We think the above case is distinguishable from the one before us. The will clearly required .the trustee to become custodian of the bequests, to keep them and the income therefrom to be appropriated by the trustee for the comfort of the brothers and sisters of the testatrix “so long as they live.” Clearly this was an active trust. Finch v. Honeycutt, 246 N.C. 91, 97 S.E. 2d 478; Pilkington v. West, 246 N.C. 575, 99 S.E. 2d 798, and cited cases.

In Pilkington v. West, supra, where real property had been conveyed to a trustee, for the purpose of preserving the property described therein for the use and benefit of Eva Morgan Pilkington for her natural life, we held the trust to be passive; that it was executed by the statute, G.S. 47-1, and that Eva Morgan Pilkington and her husband could convey the property in fee simple.

In a passive trust the legal and equitable titles are merged in the beneficiary and the beneficial use is converted into legal ownership, but as to an active trust, the title remains in the trustee for the purposes of the trust. Akin v. Bank, 227 N.C. 453, 42 S.E. 2d 518; Deal v. Trust Co., 218 N.C. 483 11 S.E. 2d 464; Fisher v. Fisher, 218 N.C. 42, 9 S.E. 2d 493; Bank v. Sternberger, 207 N.C. 811, 178 S.E. 595.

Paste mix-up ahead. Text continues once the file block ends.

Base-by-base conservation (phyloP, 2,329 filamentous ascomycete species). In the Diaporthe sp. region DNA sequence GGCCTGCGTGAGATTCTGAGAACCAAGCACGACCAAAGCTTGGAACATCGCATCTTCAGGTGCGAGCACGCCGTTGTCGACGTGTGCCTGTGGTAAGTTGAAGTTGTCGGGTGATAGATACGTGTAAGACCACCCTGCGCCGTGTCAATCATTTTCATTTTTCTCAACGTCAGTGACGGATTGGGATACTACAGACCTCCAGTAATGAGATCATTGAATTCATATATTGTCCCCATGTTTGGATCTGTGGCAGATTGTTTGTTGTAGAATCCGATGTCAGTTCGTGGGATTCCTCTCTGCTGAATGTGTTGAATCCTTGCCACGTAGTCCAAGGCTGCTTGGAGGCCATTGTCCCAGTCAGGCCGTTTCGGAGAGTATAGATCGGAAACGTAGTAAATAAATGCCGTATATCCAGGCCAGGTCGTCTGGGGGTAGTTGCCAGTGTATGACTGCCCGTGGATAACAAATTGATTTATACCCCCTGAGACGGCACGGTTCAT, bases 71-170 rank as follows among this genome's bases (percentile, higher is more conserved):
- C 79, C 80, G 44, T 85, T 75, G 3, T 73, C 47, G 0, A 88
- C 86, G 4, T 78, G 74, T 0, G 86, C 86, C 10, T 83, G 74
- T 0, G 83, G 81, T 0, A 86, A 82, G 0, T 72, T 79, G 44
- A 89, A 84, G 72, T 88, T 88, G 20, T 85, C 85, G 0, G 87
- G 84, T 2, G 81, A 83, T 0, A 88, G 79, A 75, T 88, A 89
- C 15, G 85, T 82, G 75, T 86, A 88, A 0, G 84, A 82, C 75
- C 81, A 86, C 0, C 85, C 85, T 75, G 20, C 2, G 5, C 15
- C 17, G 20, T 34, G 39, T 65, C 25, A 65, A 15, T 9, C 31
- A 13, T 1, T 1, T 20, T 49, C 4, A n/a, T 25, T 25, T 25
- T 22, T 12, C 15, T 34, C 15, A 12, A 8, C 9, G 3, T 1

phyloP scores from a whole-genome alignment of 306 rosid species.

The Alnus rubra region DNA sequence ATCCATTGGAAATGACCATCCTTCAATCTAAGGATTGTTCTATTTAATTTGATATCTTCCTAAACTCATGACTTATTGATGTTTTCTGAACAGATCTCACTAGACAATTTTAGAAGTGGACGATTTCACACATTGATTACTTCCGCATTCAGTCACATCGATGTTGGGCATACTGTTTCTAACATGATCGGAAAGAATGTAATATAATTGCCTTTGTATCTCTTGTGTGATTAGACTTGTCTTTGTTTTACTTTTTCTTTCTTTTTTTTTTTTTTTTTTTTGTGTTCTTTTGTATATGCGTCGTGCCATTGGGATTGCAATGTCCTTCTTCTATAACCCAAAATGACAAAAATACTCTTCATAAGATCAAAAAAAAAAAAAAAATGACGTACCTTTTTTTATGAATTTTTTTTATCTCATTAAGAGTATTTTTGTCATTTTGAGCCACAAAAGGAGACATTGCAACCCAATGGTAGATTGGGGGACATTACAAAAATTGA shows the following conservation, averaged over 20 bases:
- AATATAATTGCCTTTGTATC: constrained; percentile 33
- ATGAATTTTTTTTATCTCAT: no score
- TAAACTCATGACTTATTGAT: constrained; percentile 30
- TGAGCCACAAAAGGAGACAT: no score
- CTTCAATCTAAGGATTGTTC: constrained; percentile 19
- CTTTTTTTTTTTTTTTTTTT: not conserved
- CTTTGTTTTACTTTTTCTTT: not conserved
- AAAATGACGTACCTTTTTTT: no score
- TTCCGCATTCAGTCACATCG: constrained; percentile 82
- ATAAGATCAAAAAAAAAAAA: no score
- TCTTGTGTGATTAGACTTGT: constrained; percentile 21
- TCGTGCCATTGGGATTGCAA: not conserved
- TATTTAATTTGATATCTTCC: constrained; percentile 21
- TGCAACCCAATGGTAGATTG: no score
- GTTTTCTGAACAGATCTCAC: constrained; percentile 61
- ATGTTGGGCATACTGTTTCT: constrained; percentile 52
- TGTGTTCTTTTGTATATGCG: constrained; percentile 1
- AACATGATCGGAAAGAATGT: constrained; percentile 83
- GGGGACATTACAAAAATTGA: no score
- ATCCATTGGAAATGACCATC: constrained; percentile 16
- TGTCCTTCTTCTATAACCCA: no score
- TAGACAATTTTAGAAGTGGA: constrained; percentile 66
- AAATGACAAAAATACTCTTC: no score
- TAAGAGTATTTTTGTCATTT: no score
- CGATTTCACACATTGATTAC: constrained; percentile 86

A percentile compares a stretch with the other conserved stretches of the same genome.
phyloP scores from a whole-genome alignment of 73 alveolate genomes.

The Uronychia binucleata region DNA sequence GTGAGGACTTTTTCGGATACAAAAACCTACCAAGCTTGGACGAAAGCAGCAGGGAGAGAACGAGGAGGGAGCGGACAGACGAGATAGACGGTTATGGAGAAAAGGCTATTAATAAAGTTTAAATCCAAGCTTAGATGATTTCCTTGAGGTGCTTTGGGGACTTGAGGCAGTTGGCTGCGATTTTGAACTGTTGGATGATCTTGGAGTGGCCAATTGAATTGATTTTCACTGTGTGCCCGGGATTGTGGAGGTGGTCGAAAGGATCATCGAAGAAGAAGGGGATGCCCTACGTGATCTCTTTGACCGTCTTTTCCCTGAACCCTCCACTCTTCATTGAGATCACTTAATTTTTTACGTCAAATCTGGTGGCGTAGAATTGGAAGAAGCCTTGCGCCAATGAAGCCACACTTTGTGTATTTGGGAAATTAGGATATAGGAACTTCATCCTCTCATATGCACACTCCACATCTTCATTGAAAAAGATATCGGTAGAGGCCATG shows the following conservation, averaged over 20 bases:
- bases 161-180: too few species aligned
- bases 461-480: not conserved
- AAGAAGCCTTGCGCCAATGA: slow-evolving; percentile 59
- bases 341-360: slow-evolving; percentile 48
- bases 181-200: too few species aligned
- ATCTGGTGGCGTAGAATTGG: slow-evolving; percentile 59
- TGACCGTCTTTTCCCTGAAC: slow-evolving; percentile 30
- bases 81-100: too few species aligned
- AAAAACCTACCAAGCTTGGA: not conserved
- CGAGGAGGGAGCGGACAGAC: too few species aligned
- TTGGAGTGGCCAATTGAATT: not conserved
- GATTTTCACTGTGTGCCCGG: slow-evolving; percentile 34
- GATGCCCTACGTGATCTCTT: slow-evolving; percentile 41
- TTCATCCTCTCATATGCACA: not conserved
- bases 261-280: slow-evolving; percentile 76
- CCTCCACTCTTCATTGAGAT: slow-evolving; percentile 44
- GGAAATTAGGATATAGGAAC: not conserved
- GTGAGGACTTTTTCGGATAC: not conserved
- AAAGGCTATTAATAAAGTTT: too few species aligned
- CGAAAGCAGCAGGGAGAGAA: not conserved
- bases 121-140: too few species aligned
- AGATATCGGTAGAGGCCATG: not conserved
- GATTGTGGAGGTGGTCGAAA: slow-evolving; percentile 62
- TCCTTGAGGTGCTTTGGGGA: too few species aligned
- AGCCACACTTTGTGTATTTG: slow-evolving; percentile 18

In the last cited case this Court, in pointing out the distinction between “a simple, passive or dry trust,” and “a special or active trust,” quoted with approval from Perry On Trusts and Trustees, 7th Edition, Volume 1, section 18, page 14, the following: “Trusts are divided into simple and special trusts. A simple trust is a simple conveyance of property to -one upon trust, for another, without further specifications or directions. In such case, the law regulates the trust, and the cestui que trust has the right of possession and of disposing of the property, and he may call upon the trustee to execute such conveyances of the legal estate as may be necessary. A special trust is where the special and particular duties are pointed out to be performed by the trustee. *188In such cases he is not a mere passive agent but has active duties to perform, as when an estate is given to a person to sell, and from the proceeds to pay the debts of the settler.”

In our opinion, on the first question posed, the plaintiff was entitled to judgment on the pleadings and we so hold.